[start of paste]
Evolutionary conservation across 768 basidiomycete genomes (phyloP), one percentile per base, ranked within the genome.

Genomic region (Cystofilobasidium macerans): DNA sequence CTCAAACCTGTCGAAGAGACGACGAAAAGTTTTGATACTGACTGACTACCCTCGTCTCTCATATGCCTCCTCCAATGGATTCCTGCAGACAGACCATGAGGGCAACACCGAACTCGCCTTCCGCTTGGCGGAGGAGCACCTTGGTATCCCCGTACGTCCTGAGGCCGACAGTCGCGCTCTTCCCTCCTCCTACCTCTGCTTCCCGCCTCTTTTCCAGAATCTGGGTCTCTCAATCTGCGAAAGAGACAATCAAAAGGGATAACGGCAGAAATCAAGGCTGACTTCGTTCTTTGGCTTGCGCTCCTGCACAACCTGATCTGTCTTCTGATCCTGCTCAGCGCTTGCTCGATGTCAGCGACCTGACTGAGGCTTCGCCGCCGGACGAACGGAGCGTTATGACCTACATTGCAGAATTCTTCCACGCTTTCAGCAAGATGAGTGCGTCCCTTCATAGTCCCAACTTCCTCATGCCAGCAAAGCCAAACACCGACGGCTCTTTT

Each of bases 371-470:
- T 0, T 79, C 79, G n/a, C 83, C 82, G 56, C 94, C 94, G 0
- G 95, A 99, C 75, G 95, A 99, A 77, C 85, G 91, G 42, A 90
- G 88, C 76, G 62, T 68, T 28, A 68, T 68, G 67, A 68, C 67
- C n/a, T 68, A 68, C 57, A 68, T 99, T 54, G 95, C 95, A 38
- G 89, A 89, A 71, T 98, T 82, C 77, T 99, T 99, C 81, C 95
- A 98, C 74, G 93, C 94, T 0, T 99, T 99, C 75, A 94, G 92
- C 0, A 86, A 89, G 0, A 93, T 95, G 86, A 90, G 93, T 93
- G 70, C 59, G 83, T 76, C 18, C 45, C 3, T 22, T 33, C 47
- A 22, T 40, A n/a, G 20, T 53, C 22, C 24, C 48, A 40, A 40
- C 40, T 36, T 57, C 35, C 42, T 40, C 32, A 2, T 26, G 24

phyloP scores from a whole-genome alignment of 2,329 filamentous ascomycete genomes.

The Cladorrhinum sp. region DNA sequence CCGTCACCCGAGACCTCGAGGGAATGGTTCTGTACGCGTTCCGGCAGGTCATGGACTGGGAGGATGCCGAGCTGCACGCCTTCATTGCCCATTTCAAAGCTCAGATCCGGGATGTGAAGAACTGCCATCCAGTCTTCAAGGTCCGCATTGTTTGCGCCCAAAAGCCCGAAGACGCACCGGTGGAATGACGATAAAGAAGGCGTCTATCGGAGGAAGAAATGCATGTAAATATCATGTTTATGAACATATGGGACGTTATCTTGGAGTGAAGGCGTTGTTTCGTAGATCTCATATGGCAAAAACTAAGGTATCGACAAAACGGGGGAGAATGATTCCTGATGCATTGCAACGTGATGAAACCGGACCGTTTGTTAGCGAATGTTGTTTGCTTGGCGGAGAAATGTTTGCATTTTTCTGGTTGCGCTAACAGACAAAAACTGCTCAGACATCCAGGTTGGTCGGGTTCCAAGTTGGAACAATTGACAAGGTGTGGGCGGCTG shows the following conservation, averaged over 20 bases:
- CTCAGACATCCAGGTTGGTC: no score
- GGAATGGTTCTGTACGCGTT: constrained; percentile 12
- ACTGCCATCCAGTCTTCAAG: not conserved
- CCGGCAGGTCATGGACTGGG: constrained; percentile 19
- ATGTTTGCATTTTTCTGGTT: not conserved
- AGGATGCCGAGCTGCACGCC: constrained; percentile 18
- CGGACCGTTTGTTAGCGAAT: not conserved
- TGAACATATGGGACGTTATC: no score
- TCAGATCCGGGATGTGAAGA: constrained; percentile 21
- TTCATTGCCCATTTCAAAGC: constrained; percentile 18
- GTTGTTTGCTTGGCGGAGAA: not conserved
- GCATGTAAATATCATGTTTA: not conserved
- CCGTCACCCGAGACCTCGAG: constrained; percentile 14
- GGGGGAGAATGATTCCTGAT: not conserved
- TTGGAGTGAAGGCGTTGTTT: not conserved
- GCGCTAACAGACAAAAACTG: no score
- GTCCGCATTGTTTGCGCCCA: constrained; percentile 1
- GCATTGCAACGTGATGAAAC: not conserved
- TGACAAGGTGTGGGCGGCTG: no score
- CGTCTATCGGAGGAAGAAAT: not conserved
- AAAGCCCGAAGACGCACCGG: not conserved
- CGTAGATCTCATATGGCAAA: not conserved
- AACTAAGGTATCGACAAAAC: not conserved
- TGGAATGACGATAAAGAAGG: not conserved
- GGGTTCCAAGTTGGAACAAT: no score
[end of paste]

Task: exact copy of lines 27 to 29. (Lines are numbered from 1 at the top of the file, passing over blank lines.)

- GCATGTAAATATCATGTTTA: not conserved
- CCGTCACCCGAGACCTCGAG: constrained; percentile 14
- GGGGGAGAATGATTCCTGAT: not conserved